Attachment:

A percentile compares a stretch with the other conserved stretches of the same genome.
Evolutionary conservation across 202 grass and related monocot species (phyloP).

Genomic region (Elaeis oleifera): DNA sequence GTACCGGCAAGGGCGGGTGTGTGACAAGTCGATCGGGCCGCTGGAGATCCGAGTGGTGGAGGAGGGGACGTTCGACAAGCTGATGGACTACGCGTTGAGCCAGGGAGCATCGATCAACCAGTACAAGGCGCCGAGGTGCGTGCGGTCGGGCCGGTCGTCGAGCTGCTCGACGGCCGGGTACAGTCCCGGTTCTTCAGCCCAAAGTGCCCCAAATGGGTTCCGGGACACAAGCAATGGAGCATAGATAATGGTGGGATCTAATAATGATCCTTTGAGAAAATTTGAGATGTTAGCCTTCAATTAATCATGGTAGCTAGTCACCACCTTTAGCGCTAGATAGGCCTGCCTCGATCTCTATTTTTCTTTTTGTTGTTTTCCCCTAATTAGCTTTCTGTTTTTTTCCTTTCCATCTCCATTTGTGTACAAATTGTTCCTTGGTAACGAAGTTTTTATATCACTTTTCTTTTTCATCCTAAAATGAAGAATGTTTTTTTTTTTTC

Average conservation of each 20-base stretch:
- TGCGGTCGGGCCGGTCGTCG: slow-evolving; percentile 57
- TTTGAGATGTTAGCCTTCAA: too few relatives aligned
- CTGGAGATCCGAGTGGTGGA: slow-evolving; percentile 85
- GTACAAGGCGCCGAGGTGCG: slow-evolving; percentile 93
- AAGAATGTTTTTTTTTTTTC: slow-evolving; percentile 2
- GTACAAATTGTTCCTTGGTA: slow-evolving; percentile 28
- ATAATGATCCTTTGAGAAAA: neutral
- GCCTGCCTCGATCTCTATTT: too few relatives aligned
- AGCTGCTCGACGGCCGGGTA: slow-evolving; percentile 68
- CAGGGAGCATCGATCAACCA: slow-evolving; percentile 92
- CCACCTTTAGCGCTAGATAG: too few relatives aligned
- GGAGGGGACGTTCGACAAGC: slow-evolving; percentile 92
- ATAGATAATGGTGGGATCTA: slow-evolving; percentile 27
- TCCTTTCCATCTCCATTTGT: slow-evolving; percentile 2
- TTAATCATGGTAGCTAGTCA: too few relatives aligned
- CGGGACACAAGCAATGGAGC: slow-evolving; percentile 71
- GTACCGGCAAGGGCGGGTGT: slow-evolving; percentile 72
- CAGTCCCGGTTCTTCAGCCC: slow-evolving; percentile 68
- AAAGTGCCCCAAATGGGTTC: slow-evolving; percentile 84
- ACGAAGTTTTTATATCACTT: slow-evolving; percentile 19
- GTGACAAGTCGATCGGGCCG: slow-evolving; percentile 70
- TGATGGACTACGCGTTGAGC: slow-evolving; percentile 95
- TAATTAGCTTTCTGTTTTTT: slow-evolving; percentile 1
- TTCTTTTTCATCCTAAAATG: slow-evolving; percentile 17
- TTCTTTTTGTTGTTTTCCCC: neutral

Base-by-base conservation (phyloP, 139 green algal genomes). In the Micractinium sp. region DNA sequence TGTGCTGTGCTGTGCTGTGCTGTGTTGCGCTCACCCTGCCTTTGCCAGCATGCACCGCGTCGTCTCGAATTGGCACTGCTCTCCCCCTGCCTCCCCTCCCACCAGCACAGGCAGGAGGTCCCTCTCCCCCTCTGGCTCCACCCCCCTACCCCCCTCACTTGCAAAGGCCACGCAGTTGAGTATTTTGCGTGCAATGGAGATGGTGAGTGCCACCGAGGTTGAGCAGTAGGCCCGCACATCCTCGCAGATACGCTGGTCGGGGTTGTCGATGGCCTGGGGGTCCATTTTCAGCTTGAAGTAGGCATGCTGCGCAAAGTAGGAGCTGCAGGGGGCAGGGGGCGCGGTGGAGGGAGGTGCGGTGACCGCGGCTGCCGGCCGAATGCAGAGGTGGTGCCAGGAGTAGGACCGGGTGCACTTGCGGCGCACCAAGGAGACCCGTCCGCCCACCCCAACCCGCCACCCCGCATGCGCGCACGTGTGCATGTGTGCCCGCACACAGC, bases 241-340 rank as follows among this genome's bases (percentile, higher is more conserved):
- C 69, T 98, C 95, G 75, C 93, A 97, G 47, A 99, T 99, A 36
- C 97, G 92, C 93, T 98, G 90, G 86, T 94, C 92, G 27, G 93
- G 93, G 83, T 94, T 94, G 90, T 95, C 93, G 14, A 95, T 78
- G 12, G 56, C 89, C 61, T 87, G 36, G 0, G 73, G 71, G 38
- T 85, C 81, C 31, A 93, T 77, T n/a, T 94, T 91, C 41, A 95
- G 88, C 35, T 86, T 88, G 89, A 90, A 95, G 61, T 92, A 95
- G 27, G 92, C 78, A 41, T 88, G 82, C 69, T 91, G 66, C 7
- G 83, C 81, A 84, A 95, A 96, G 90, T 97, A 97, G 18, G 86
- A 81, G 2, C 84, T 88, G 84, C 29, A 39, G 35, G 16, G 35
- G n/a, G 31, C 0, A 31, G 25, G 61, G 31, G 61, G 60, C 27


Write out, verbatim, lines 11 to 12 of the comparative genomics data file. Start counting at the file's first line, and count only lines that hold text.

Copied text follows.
- ATAATGATCCTTTGAGAAAA: neutral
- GCCTGCCTCGATCTCTATTT: too few relatives aligned